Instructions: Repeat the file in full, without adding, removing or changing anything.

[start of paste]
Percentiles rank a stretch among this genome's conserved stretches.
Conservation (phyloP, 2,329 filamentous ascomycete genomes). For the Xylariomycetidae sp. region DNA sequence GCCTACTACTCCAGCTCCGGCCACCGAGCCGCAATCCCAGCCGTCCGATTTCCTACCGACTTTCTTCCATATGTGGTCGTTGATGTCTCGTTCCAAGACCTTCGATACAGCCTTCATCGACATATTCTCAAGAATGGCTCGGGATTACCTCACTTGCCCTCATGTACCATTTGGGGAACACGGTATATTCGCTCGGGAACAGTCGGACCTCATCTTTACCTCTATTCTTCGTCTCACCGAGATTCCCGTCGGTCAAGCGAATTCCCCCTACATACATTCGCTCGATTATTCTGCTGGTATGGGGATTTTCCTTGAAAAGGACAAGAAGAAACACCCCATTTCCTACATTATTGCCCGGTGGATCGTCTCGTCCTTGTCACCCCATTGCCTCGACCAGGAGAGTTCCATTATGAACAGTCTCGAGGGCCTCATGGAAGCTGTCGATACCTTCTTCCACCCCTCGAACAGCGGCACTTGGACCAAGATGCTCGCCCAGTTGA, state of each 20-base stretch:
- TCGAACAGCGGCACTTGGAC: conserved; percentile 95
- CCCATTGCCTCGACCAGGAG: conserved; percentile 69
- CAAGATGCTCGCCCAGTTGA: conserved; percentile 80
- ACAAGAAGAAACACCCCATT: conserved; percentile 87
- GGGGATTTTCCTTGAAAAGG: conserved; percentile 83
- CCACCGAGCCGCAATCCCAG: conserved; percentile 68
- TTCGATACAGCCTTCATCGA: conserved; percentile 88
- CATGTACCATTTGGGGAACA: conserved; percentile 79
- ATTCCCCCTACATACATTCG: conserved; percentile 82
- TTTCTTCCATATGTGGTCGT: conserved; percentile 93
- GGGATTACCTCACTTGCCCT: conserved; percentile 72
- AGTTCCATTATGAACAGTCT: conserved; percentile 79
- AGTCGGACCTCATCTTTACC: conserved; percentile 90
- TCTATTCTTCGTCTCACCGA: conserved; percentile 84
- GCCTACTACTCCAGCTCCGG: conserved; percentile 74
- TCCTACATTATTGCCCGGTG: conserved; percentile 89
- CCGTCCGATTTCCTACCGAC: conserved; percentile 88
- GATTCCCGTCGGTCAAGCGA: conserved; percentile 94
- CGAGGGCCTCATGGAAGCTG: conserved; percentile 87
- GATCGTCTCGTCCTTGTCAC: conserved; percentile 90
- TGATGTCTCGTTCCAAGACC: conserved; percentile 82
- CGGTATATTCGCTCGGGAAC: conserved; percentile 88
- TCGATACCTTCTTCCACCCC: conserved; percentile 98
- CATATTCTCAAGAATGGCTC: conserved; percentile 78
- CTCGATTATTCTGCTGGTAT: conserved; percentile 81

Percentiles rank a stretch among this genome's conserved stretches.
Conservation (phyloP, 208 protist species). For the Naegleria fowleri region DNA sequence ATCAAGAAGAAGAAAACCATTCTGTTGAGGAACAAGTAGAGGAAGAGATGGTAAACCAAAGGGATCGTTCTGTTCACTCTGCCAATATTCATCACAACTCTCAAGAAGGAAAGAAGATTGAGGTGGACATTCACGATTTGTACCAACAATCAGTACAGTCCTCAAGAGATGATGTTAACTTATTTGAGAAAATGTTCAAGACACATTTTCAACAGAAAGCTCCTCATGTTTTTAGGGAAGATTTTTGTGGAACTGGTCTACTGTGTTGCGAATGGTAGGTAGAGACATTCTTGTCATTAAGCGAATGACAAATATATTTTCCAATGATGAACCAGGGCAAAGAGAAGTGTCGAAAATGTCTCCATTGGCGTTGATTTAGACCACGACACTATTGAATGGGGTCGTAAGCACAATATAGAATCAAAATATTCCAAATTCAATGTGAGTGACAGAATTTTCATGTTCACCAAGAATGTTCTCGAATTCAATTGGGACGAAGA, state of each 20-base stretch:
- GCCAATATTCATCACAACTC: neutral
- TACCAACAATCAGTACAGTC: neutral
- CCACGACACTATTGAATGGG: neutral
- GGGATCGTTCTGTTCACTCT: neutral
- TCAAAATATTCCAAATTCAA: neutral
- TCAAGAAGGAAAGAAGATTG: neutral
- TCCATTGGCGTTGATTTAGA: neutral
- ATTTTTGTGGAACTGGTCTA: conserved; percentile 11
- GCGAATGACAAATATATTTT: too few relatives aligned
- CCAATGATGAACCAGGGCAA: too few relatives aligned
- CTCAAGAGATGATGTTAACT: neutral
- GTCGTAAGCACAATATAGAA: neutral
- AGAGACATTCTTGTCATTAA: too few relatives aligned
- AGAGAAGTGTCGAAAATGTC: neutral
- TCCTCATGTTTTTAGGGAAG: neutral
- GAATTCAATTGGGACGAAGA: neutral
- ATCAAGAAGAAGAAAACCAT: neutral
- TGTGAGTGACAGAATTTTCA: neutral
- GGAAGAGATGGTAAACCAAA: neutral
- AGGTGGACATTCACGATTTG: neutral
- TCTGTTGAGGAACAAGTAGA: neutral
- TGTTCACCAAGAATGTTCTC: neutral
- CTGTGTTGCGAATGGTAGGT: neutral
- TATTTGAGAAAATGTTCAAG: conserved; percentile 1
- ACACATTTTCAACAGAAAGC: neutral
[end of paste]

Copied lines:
Percentiles rank a stretch among this genome's conserved stretches.
Conservation (phyloP, 2,329 filamentous ascomycete genomes). For the Xylariomycetidae sp. region DNA sequence GCCTACTACTCCAGCTCCGGCCACCGAGCCGCAATCCCAGCCGTCCGATTTCCTACCGACTTTCTTCCATATGTGGTCGTTGATGTCTCGTTCCAAGACCTTCGATACAGCCTTCATCGACATATTCTCAAGAATGGCTCGGGATTACCTCACTTGCCCTCATGTACCATTTGGGGAACACGGTATATTCGCTCGGGAACAGTCGGACCTCATCTTTACCTCTATTCTTCGTCTCACCGAGATTCCCGTCGGTCAAGCGAATTCCCCCTACATACATTCGCTCGATTATTCTGCTGGTATGGGGATTTTCCTTGAAAAGGACAAGAAGAAACACCCCATTTCCTACATTATTGCCCGGTGGATCGTCTCGTCCTTGTCACCCCATTGCCTCGACCAGGAGAGTTCCATTATGAACAGTCTCGAGGGCCTCATGGAAGCTGTCGATACCTTCTTCCACCCCTCGAACAGCGGCACTTGGACCAAGATGCTCGCCCAGTTGA, state of each 20-base stretch:
- TCGAACAGCGGCACTTGGAC: conserved; percentile 95
- CCCATTGCCTCGACCAGGAG: conserved; percentile 69
- CAAGATGCTCGCCCAGTTGA: conserved; percentile 80
- ACAAGAAGAAACACCCCATT: conserved; percentile 87
- GGGGATTTTCCTTGAAAAGG: conserved; percentile 83
- CCACCGAGCCGCAATCCCAG: conserved; percentile 68
- TTCGATACAGCCTTCATCGA: conserved; percentile 88
- CATGTACCATTTGGGGAACA: conserved; percentile 79
- ATTCCCCCTACATACATTCG: conserved; percentile 82
- TTTCTTCCATATGTGGTCGT: conserved; percentile 93
- GGGATTACCTCACTTGCCCT: conserved; percentile 72
- AGTTCCATTATGAACAGTCT: conserved; percentile 79
- AGTCGGACCTCATCTTTACC: conserved; percentile 90
- TCTATTCTTCGTCTCACCGA: conserved; percentile 84
- GCCTACTACTCCAGCTCCGG: conserved; percentile 74
- TCCTACATTATTGCCCGGTG: conserved; percentile 89
- CCGTCCGATTTCCTACCGAC: conserved; percentile 88
- GATTCCCGTCGGTCAAGCGA: conserved; percentile 94
- CGAGGGCCTCATGGAAGCTG: conserved; percentile 87
- GATCGTCTCGTCCTTGTCAC: conserved; percentile 90
- TGATGTCTCGTTCCAAGACC: conserved; percentile 82
- CGGTATATTCGCTCGGGAAC: conserved; percentile 88
- TCGATACCTTCTTCCACCCC: conserved; percentile 98
- CATATTCTCAAGAATGGCTC: conserved; percentile 78
- CTCGATTATTCTGCTGGTAT: conserved; percentile 81

Percentiles rank a stretch among this genome's conserved stretches.
Conservation (phyloP, 208 protist species). For the Naegleria fowleri region DNA sequence ATCAAGAAGAAGAAAACCATTCTGTTGAGGAACAAGTAGAGGAAGAGATGGTAAACCAAAGGGATCGTTCTGTTCACTCTGCCAATATTCATCACAACTCTCAAGAAGGAAAGAAGATTGAGGTGGACATTCACGATTTGTACCAACAATCAGTACAGTCCTCAAGAGATGATGTTAACTTATTTGAGAAAATGTTCAAGACACATTTTCAACAGAAAGCTCCTCATGTTTTTAGGGAAGATTTTTGTGGAACTGGTCTACTGTGTTGCGAATGGTAGGTAGAGACATTCTTGTCATTAAGCGAATGACAAATATATTTTCCAATGATGAACCAGGGCAAAGAGAAGTGTCGAAAATGTCTCCATTGGCGTTGATTTAGACCACGACACTATTGAATGGGGTCGTAAGCACAATATAGAATCAAAATATTCCAAATTCAATGTGAGTGACAGAATTTTCATGTTCACCAAGAATGTTCTCGAATTCAATTGGGACGAAGA, state of each 20-base stretch:
- GCCAATATTCATCACAACTC: neutral
- TACCAACAATCAGTACAGTC: neutral
- CCACGACACTATTGAATGGG: neutral
- GGGATCGTTCTGTTCACTCT: neutral
- TCAAAATATTCCAAATTCAA: neutral
- TCAAGAAGGAAAGAAGATTG: neutral
- TCCATTGGCGTTGATTTAGA: neutral
- ATTTTTGTGGAACTGGTCTA: conserved; percentile 11
- GCGAATGACAAATATATTTT: too few relatives aligned
- CCAATGATGAACCAGGGCAA: too few relatives aligned
- CTCAAGAGATGATGTTAACT: neutral
- GTCGTAAGCACAATATAGAA: neutral
- AGAGACATTCTTGTCATTAA: too few relatives aligned
- AGAGAAGTGTCGAAAATGTC: neutral
- TCCTCATGTTTTTAGGGAAG: neutral
- GAATTCAATTGGGACGAAGA: neutral
- ATCAAGAAGAAGAAAACCAT: neutral
- TGTGAGTGACAGAATTTTCA: neutral
- GGAAGAGATGGTAAACCAAA: neutral
- AGGTGGACATTCACGATTTG: neutral
- TCTGTTGAGGAACAAGTAGA: neutral
- TGTTCACCAAGAATGTTCTC: neutral
- CTGTGTTGCGAATGGTAGGT: neutral
- TATTTGAGAAAATGTTCAAG: conserved; percentile 1
- ACACATTTTCAACAGAAAGC: neutral